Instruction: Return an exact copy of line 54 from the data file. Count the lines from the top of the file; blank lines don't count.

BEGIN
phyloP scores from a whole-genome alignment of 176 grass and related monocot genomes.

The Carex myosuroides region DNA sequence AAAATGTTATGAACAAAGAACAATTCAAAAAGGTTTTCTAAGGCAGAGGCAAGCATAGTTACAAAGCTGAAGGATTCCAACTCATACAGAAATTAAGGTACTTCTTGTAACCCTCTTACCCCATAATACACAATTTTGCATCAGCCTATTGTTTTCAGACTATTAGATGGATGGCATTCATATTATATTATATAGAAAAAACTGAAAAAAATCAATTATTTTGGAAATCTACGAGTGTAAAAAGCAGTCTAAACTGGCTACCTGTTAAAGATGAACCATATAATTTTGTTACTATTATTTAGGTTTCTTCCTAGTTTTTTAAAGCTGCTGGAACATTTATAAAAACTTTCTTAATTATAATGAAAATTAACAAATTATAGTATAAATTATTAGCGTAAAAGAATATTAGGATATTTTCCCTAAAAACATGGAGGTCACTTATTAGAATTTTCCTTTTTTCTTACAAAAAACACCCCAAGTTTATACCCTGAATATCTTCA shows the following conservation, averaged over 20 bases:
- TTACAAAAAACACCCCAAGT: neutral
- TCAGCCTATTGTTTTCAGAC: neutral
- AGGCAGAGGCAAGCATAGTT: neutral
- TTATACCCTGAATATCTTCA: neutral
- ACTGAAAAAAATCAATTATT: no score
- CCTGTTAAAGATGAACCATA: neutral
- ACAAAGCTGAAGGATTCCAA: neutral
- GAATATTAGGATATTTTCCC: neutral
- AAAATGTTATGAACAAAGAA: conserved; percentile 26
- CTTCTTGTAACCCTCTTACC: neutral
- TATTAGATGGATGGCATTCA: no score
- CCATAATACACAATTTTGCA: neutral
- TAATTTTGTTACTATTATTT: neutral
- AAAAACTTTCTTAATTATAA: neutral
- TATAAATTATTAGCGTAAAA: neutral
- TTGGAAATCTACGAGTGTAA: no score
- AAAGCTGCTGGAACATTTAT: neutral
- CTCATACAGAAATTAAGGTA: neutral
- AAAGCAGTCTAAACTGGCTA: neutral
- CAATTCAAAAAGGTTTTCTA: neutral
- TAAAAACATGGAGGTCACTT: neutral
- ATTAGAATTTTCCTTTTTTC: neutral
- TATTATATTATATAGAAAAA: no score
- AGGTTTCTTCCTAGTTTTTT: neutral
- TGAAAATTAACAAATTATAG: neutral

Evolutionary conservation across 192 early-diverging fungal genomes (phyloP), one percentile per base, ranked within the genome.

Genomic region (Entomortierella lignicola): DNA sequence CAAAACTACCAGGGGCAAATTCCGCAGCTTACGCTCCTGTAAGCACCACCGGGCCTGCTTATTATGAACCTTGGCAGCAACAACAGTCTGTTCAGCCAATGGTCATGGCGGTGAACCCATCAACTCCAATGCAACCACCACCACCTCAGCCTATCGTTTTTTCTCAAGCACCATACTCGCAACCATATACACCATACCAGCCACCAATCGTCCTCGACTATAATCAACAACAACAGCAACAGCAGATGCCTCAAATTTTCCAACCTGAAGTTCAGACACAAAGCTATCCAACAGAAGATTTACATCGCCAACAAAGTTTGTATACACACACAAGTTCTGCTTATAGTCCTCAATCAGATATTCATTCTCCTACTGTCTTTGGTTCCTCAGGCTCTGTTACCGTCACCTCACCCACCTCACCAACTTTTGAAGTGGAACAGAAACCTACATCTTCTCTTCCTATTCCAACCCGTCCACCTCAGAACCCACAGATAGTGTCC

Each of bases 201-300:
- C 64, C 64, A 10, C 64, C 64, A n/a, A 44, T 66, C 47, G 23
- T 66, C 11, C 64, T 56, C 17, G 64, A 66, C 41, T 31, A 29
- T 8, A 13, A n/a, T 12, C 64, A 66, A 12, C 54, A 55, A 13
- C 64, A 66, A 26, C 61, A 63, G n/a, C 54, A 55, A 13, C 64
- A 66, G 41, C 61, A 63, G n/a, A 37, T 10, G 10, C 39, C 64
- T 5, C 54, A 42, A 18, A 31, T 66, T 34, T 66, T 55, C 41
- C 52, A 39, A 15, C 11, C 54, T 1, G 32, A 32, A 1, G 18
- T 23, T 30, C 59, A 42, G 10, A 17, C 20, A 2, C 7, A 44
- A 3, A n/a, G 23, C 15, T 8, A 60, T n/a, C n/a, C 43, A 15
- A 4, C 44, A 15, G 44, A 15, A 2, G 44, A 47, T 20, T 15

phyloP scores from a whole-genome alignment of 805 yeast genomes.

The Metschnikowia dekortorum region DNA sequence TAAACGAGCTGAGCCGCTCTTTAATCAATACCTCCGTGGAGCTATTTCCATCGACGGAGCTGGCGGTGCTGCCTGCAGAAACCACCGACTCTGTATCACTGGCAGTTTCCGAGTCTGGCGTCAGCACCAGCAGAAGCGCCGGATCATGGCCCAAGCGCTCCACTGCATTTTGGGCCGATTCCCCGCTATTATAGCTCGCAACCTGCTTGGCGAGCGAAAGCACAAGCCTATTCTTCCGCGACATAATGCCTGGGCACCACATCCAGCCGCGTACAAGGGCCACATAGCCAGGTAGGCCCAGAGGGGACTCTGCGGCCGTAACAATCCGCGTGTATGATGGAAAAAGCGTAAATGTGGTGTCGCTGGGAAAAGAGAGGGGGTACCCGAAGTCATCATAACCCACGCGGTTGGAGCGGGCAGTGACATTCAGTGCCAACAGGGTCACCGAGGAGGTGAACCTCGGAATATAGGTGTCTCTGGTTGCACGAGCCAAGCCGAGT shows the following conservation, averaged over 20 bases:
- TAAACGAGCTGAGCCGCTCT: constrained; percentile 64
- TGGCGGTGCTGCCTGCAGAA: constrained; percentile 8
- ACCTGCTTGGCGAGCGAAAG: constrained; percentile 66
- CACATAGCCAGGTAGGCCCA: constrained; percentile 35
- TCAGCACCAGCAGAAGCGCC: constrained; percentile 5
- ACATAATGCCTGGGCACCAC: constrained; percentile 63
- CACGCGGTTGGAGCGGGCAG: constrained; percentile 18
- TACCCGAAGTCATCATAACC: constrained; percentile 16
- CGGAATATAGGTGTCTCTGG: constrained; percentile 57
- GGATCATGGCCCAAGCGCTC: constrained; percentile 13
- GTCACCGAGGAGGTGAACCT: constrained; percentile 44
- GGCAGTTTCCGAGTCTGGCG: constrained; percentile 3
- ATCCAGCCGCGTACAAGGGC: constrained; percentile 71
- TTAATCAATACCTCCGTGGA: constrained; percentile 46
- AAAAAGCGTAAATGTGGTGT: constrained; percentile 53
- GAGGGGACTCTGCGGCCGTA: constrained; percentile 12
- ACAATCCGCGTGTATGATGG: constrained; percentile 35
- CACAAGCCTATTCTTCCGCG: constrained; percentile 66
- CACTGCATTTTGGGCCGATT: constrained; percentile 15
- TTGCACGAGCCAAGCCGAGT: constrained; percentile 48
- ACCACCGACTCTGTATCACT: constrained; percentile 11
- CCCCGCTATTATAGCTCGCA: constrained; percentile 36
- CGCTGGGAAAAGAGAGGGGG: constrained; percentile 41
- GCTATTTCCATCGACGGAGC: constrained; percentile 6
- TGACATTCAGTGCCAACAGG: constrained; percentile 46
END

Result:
- GGCAGTTTCCGAGTCTGGCG: constrained; percentile 3